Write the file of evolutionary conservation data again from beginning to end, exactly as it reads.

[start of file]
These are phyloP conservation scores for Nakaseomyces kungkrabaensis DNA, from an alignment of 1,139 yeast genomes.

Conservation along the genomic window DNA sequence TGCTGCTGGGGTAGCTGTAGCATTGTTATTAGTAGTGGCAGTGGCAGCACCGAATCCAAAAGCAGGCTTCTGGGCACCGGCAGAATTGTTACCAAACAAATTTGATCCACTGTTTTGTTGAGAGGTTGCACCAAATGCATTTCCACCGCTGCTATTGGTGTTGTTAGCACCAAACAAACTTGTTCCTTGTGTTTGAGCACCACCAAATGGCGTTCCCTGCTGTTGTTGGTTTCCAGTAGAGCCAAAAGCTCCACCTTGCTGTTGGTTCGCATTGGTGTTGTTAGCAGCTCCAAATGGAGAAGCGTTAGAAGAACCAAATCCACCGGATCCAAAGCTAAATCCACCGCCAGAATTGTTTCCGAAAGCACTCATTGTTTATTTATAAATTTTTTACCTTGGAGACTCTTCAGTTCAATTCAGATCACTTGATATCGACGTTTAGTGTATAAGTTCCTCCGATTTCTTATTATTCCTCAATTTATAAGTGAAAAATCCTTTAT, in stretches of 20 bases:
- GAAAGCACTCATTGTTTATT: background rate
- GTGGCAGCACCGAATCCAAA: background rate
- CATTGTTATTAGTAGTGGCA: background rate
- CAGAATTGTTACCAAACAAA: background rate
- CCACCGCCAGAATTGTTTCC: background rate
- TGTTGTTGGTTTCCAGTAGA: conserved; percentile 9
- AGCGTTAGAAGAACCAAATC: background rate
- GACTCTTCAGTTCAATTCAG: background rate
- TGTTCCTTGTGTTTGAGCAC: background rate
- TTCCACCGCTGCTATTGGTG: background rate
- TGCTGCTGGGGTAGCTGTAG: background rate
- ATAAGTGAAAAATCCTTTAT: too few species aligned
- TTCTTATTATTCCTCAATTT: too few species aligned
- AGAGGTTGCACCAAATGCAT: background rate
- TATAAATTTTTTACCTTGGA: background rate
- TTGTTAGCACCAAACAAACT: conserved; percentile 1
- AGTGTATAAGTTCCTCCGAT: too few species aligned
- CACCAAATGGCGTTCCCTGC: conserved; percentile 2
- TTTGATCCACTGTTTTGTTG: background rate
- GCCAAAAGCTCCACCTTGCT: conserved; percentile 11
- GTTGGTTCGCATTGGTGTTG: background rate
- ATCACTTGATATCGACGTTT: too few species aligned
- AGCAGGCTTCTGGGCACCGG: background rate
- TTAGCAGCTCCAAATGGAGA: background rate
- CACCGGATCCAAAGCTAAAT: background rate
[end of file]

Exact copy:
These are phyloP conservation scores for Nakaseomyces kungkrabaensis DNA, from an alignment of 1,139 yeast genomes.

Conservation along the genomic window DNA sequence TGCTGCTGGGGTAGCTGTAGCATTGTTATTAGTAGTGGCAGTGGCAGCACCGAATCCAAAAGCAGGCTTCTGGGCACCGGCAGAATTGTTACCAAACAAATTTGATCCACTGTTTTGTTGAGAGGTTGCACCAAATGCATTTCCACCGCTGCTATTGGTGTTGTTAGCACCAAACAAACTTGTTCCTTGTGTTTGAGCACCACCAAATGGCGTTCCCTGCTGTTGTTGGTTTCCAGTAGAGCCAAAAGCTCCACCTTGCTGTTGGTTCGCATTGGTGTTGTTAGCAGCTCCAAATGGAGAAGCGTTAGAAGAACCAAATCCACCGGATCCAAAGCTAAATCCACCGCCAGAATTGTTTCCGAAAGCACTCATTGTTTATTTATAAATTTTTTACCTTGGAGACTCTTCAGTTCAATTCAGATCACTTGATATCGACGTTTAGTGTATAAGTTCCTCCGATTTCTTATTATTCCTCAATTTATAAGTGAAAAATCCTTTAT, in stretches of 20 bases:
- GAAAGCACTCATTGTTTATT: background rate
- GTGGCAGCACCGAATCCAAA: background rate
- CATTGTTATTAGTAGTGGCA: background rate
- CAGAATTGTTACCAAACAAA: background rate
- CCACCGCCAGAATTGTTTCC: background rate
- TGTTGTTGGTTTCCAGTAGA: conserved; percentile 9
- AGCGTTAGAAGAACCAAATC: background rate
- GACTCTTCAGTTCAATTCAG: background rate
- TGTTCCTTGTGTTTGAGCAC: background rate
- TTCCACCGCTGCTATTGGTG: background rate
- TGCTGCTGGGGTAGCTGTAG: background rate
- ATAAGTGAAAAATCCTTTAT: too few species aligned
- TTCTTATTATTCCTCAATTT: too few species aligned
- AGAGGTTGCACCAAATGCAT: background rate
- TATAAATTTTTTACCTTGGA: background rate
- TTGTTAGCACCAAACAAACT: conserved; percentile 1
- AGTGTATAAGTTCCTCCGAT: too few species aligned
- CACCAAATGGCGTTCCCTGC: conserved; percentile 2
- TTTGATCCACTGTTTTGTTG: background rate
- GCCAAAAGCTCCACCTTGCT: conserved; percentile 11
- GTTGGTTCGCATTGGTGTTG: background rate
- ATCACTTGATATCGACGTTT: too few species aligned
- AGCAGGCTTCTGGGCACCGG: background rate
- TTAGCAGCTCCAAATGGAGA: background rate
- CACCGGATCCAAAGCTAAAT: background rate